Debt financing of any kind is fairly rare for Internet firms, which have generally used their sky-high stock-market values to finance capital projects and acquisitions.
Wall Street analysts speculate that Amazon will use the proceeds to build new highly automated distribution facilities and to fund international expansion.
The bookseller had been planning the offering on a road show for institutional investors over the next few days, but demand was so overwhelming, they will dispense with the usual marketing process, according to Morgan Stanley Dean Witter, which is handling the offering.
The offering is private placement, available only to institutional investors such as investment banks and insurance companies.
Market sources said $3 billion in orders came in for the planned $500 million issue within the first few hours. The company quickly boosted the issue to about $1.25 billion.
The attraction for investors is that the notes can be converted to shares in the future, meanwhile getting secure coupon income and a guarantee of their initial investment, provided they are willing to hold the bonds to maturity.
The coupon on the 10-year notes was set at 4.75 percent, and the notes can be converted at $156.05 a share, a conversion premium of 27 percent over Thursday's closing price.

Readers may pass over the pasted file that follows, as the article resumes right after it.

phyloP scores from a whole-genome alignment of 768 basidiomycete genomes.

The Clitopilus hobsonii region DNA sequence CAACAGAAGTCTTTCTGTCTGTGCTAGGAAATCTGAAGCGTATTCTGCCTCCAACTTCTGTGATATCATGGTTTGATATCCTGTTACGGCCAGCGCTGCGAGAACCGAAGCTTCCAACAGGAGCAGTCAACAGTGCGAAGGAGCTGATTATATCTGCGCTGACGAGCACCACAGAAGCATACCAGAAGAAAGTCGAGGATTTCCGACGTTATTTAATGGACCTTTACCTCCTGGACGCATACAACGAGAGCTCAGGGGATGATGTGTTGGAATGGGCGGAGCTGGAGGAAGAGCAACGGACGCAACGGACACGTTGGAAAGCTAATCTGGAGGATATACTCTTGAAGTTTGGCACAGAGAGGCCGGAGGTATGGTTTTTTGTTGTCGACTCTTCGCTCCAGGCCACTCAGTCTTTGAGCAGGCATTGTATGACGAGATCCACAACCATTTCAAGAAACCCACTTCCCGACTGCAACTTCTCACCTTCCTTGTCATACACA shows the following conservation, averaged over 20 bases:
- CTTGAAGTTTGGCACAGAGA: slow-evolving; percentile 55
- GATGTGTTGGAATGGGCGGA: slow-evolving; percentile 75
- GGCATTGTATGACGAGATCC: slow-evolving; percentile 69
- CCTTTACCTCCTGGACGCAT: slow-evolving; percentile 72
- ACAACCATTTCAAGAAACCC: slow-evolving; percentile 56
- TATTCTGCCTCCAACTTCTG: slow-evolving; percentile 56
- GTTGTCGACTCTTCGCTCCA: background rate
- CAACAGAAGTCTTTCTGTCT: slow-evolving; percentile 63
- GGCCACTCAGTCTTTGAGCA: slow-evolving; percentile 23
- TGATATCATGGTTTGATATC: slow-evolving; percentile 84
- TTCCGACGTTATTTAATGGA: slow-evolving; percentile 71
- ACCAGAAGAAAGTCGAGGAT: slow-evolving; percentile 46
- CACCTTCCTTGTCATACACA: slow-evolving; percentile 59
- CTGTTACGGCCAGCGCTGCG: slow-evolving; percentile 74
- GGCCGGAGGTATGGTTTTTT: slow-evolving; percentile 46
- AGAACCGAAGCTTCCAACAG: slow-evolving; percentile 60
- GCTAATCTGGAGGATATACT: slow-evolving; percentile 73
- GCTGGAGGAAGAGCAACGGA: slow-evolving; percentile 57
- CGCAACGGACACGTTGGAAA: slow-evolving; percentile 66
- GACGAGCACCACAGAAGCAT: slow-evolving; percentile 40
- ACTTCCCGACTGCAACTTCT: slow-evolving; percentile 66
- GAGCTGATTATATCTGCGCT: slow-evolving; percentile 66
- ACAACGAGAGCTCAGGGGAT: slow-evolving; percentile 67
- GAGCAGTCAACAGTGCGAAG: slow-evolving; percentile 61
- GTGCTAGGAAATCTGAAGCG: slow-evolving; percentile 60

"It's a nice way to play the Internet because you get a guaranteed return, plus the upside of the stock and a little less volatility,'' one market participant said. "It's great type of security for Internet stocks because they are so volatile.''
Steve Horen of NationsBanc Montgomery Securities said, "I think it is an extremely cost-effective way of raising capital for them.''
Since last May, Amazon shares rocketed ten-fold, from 15 to a peak of 185 in January, before settling back to the current level of 122.875, where they closed today, off 2.75.
Analysts noted that the convertible issue allows Amazon to tap institutional investors that have had a hard time buying the shares in the secondary market due to limited availability in the scale they are accustomed to buying.
But the debt issue raises some questions.
"The coupon is awfully low for a junk convertible,'' said David Simons, managing director of Digital Video Investments in New York. "Who would want this? Why don't they just go buy the stock?''
Amazon is unlikely to have positive cash flow until 2000 or 2001, leading Simons to wonder how it will pay the coupon on the bonds.
Amazon's sales almost quadrupled to $252.9 million in the fourth quarter of 1998 from $66 million for the same period the year before. The company lost $22.2 million in the fourth quarter, excluding a $24.2 million charge for costs related to mergers and acquisitions. A year earlier it lost $10.8 million.
Reuters contributed to this story.